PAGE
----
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The real point of Unbreakable Linux: breaking Red Hat


Following my recent article in which I wrote that neither I, nor several financial analysis firms, were aware of any companies that were planning to deploy Oracle’s Unbreakable Linux, a handful of companies have told me that they are giving Unbreakable Linux a try.

What I think is interesting is why they’re giving it a try, and what it tells us about Oracle’s intentions towards Red Hat.

First, none of these companies was willing to go on the record with their names. Why? They didn’t want their names used because none of them wanted to get into trouble with Oracle. And, since all but one were Oracle customers, it’s easy to see why they wouldn’t want to get on Larry Ellison’s bad side.

The reason that most of them are trying Unbreakable Linux is that Oracle was offering an additional 50 percent discount — on top of the original 50 percent discount to RHEL (Red Hat Enterprise Linux) customers — to users who subscribed to the new operating system by January 28.

At this price, as several of the customers said, there’s no way that Oracle will break even on Unbreakable Linux sales. Oracle was also keeping this double-discount hush-hush. Not all customers or analysts knew that Oracle was being this aggressive with pricing.

That said, I’m still unable to find even a single customer who has replaced RHEL with Oracle Unbreakable. I did find several Oracle customers, however, using Unbreakable in new deployments.

At the same time, though, almost everyone I spoke with intends on using Oracle’s cut-throat pricing in price negotiations when it comes time to renew their Red Hat RHEL contracts.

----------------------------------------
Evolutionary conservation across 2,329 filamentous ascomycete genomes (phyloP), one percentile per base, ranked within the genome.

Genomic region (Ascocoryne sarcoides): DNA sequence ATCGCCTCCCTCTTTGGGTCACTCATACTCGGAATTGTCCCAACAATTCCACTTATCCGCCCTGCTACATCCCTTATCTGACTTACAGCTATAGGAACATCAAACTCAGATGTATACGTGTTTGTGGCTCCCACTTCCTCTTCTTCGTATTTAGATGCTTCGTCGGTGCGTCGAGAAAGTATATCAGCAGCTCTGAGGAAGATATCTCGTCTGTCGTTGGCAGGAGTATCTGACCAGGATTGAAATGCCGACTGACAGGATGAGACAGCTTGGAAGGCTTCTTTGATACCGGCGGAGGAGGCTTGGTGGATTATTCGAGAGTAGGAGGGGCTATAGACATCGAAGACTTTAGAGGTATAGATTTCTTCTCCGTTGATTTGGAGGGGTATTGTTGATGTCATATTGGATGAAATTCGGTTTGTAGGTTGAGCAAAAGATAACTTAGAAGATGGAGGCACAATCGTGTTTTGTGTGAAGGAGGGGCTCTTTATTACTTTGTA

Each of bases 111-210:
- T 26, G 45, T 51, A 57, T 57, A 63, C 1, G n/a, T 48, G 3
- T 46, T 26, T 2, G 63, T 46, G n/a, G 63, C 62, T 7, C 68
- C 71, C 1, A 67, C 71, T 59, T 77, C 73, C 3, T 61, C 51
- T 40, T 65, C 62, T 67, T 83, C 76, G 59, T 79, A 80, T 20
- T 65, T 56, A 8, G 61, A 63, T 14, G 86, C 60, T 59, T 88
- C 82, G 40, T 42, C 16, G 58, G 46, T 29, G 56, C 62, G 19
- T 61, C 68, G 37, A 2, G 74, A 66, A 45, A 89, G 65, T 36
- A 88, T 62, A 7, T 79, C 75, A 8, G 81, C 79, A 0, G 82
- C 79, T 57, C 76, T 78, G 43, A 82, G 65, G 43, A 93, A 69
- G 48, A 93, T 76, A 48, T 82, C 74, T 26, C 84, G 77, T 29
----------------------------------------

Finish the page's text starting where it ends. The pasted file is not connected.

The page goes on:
The one exception was a mid-sized company that was not an Oracle customer. While this business was unhappy with Red Hat’s pricing, they didn’t find Oracle’s loss-leader pricing interesting. As one negotiator for the company said, “None of the Oracle reps could say anything except ‘We’re cheaper.’ In our discussions, Oracle was evasive on the service agreement, deployment details, levels of support, etc., etc.” They turned Oracle down.

To them, it appeared that Unbreakable Linux was nothing but an attempt by Oracle to undercut Red Hat pricing without anything of substance in and of itself. Since this company wanted a dependable enterprise operating system, and not a cheap operating system with open questions about service and support, they’re electing to stick with Red Hat and hire more in-house Linux IT staff.

As I look at the situation, it becomes ever clearer to me that Unbreakable Linux is really not a serious business operating system offering. It’s simply Oracle’s attempt to break Red Hat.

While this will certainly put short-term pressure on Red Hat, I doubt it will do much more than that. Low prices are all well and good, but if Oracle doesn’t back it up with service and support, no price will be low enough.

A version of this story first appeared in Linux-Watch.

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